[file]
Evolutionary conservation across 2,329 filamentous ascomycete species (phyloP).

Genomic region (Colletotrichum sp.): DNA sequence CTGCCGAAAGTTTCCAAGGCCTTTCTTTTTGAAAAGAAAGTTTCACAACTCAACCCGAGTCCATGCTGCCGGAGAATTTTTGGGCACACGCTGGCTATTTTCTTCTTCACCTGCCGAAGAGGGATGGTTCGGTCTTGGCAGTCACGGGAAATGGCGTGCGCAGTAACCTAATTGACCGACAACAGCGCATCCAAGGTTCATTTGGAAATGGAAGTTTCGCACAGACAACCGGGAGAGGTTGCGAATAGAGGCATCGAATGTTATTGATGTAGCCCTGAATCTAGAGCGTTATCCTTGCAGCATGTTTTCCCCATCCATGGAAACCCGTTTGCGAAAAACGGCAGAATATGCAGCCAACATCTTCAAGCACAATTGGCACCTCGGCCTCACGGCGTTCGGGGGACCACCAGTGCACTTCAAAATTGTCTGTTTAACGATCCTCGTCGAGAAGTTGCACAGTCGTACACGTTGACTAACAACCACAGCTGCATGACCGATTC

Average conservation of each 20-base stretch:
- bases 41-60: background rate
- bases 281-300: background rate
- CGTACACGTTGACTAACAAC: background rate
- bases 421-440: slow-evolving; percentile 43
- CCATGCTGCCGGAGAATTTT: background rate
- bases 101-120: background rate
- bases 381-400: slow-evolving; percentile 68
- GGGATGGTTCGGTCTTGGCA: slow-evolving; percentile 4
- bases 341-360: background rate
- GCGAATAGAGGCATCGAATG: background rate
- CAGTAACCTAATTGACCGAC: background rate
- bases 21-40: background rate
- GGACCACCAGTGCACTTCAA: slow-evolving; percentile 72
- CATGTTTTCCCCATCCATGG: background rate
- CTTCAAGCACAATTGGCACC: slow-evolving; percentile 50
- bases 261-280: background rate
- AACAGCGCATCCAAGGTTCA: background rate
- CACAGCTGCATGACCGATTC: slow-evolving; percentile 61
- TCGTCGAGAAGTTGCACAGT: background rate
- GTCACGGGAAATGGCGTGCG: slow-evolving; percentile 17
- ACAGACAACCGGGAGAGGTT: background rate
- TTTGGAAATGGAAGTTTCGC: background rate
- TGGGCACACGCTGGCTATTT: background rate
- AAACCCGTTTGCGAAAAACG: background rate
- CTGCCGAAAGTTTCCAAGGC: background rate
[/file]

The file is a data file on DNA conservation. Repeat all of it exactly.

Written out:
Evolutionary conservation across 2,329 filamentous ascomycete species (phyloP).

Genomic region (Colletotrichum sp.): DNA sequence CTGCCGAAAGTTTCCAAGGCCTTTCTTTTTGAAAAGAAAGTTTCACAACTCAACCCGAGTCCATGCTGCCGGAGAATTTTTGGGCACACGCTGGCTATTTTCTTCTTCACCTGCCGAAGAGGGATGGTTCGGTCTTGGCAGTCACGGGAAATGGCGTGCGCAGTAACCTAATTGACCGACAACAGCGCATCCAAGGTTCATTTGGAAATGGAAGTTTCGCACAGACAACCGGGAGAGGTTGCGAATAGAGGCATCGAATGTTATTGATGTAGCCCTGAATCTAGAGCGTTATCCTTGCAGCATGTTTTCCCCATCCATGGAAACCCGTTTGCGAAAAACGGCAGAATATGCAGCCAACATCTTCAAGCACAATTGGCACCTCGGCCTCACGGCGTTCGGGGGACCACCAGTGCACTTCAAAATTGTCTGTTTAACGATCCTCGTCGAGAAGTTGCACAGTCGTACACGTTGACTAACAACCACAGCTGCATGACCGATTC

Average conservation of each 20-base stretch:
- bases 41-60: background rate
- bases 281-300: background rate
- CGTACACGTTGACTAACAAC: background rate
- bases 421-440: slow-evolving; percentile 43
- CCATGCTGCCGGAGAATTTT: background rate
- bases 101-120: background rate
- bases 381-400: slow-evolving; percentile 68
- GGGATGGTTCGGTCTTGGCA: slow-evolving; percentile 4
- bases 341-360: background rate
- GCGAATAGAGGCATCGAATG: background rate
- CAGTAACCTAATTGACCGAC: background rate
- bases 21-40: background rate
- GGACCACCAGTGCACTTCAA: slow-evolving; percentile 72
- CATGTTTTCCCCATCCATGG: background rate
- CTTCAAGCACAATTGGCACC: slow-evolving; percentile 50
- bases 261-280: background rate
- AACAGCGCATCCAAGGTTCA: background rate
- CACAGCTGCATGACCGATTC: slow-evolving; percentile 61
- TCGTCGAGAAGTTGCACAGT: background rate
- GTCACGGGAAATGGCGTGCG: slow-evolving; percentile 17
- ACAGACAACCGGGAGAGGTT: background rate
- TTTGGAAATGGAAGTTTCGC: background rate
- TGGGCACACGCTGGCTATTT: background rate
- AAACCCGTTTGCGAAAAACG: background rate
- CTGCCGAAAGTTTCCAAGGC: background rate